Food and Drug Administration Commissioner Scott Gottlieb. (J. Scott Applewhite/AP)

ONE OF the Trump administration’s most competent, careful and effective senior officers will soon leave government. At stake is the health of millions of Americans.

Food and Drug Administration Commissioner Scott Gottlieb will depart within a month. He heads one of the nation’s most powerful government agencies, responsible for overseeing a fifth of the U.S. economy. Many of President Trump’s early hires were mediocrities or worse. Mr. Gottlieb quickly proved himself an exception. He deserves credit for bucking the administration’s otherwise pervasive penchant for knee-jerk deregulation and reality denial.

In particular, Mr. Gottlieb advanced the federal government’s decades-long fight against tobacco with a vigor that one would not have expected from a Trump appointee. Congress in 2009 empowered the FDA to radically reshape the tobacco industry, and the agency made slow but steady progress during the Obama years. Mr. Gottlieb at first seemed to sympathize with business and anti-regulatory voices decrying federal rules on e-cigarettes and other products, delaying Obama-era rules on vaping products.

But he rolled out an ambitious plan to slash nicotine to minimally or nonaddictive levels in conventional cigarettes, the holy grail of anti-tobacco regulation that public-health advocates have been seeking for years. This could turn out to be one of the most important federal public-health interventions of our time, as smokers or would-be smokers instead use “products capable of delivering nicotine without having to set tobacco on fire,” as Mr. Gottlieb put it at the time.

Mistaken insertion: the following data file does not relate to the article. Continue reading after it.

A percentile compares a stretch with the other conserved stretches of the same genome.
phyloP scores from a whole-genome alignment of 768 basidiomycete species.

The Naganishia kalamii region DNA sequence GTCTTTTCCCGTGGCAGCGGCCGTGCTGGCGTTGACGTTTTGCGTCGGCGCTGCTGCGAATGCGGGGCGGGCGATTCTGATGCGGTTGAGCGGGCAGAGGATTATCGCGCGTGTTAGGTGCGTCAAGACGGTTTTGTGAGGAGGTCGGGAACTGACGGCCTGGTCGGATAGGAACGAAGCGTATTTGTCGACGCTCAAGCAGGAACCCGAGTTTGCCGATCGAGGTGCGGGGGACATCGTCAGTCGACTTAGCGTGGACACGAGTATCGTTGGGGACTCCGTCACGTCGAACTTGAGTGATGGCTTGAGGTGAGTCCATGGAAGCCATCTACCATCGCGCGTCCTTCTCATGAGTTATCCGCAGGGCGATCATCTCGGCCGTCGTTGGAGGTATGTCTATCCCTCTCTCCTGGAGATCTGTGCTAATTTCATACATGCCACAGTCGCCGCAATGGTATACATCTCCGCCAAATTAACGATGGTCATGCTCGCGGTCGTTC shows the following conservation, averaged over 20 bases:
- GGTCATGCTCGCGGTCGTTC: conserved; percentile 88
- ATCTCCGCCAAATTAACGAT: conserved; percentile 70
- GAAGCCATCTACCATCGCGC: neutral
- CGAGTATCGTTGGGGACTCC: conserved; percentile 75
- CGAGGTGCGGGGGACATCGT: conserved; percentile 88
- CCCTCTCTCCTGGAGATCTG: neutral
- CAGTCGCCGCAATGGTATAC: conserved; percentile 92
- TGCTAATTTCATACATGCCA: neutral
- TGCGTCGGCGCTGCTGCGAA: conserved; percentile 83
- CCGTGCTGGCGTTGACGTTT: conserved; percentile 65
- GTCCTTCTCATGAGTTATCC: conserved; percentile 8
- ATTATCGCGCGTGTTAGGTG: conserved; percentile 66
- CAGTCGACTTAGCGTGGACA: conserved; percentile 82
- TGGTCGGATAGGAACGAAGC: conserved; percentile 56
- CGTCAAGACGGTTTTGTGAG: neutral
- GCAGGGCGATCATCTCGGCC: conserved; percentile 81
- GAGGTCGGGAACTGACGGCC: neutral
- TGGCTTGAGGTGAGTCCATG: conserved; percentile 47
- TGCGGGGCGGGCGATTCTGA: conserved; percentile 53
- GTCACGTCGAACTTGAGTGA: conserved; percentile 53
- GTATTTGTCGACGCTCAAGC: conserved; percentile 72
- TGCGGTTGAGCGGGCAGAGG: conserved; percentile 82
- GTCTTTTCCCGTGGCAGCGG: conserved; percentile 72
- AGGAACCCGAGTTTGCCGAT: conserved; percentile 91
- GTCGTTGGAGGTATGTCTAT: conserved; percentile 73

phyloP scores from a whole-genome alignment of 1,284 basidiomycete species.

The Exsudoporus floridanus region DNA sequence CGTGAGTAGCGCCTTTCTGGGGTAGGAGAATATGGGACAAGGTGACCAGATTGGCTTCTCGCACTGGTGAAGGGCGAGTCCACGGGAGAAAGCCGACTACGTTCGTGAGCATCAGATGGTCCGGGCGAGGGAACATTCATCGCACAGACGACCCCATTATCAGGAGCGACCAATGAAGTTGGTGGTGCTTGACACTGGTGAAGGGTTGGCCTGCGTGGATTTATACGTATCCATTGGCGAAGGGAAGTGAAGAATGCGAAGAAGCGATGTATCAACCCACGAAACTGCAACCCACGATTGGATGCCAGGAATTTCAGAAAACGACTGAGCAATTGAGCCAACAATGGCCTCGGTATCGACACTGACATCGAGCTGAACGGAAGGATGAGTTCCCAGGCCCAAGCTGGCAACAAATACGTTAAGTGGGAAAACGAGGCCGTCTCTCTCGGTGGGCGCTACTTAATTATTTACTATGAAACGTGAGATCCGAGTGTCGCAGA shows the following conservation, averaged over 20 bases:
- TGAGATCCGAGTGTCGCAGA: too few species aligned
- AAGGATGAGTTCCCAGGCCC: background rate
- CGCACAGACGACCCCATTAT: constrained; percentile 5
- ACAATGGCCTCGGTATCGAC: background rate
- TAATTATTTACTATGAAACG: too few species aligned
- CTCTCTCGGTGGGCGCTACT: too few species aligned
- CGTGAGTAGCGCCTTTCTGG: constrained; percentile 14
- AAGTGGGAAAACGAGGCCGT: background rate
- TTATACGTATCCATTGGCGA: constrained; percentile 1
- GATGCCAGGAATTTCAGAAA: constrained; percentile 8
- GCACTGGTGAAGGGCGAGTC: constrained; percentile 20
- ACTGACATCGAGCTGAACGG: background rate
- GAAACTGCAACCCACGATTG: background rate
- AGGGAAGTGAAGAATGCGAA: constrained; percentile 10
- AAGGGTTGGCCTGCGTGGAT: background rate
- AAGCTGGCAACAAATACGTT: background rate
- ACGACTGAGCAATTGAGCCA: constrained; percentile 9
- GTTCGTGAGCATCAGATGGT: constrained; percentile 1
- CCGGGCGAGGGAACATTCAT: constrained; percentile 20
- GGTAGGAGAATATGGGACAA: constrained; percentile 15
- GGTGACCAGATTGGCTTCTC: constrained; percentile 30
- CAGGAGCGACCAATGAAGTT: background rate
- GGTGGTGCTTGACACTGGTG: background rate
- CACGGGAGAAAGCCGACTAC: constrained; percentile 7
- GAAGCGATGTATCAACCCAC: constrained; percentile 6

Then, last year, Mr. Gottlieb’s FDA began a campaign against youth vaping, too, as teen e-cigarette use skyrocketed. Vowing that he would “not allow a generation of children to become addicted to nicotine through e-cigarettes,” Mr. Gottlieb announced a ban on convenience stores selling flavored vaping liquids that appeal to children, slapped stringent requirements on e-cigarette-makers and cracked down on unscrupulous retailers selling to minors.

Some anti-tobacco advocates wanted Mr. Gottlieb to move faster and further. But the FDA needed to balance two compelling interests: preventing teens from getting hooked on nicotine via vaping while keeping e-cigarettes available for adult smokers seeking alternatives to extremely deadly combustible tobacco products.

The risk now is that Mr. Gottlieb’s sense of purpose might depart from the FDA along with him. He is leaving before his legacy is secured and as Republican opposition to his regulatory moves is waxing. The agency must follow through on its plans to cut cigarette nicotine levels, and it must continue attacking youth e-cigarette use, lest federal inaction create a generation of nicotine addicts. Mr. Gottlieb’s successor also cannot ignore the opioid crisis, an issue on which Mr. Gottlieb has been outspoken but that still calls for more action.

The president has installed a number of highly qualified public-health officials. We hope he maintains the pattern by appointing a successor as serious and levelheaded as Mr. Gottlieb.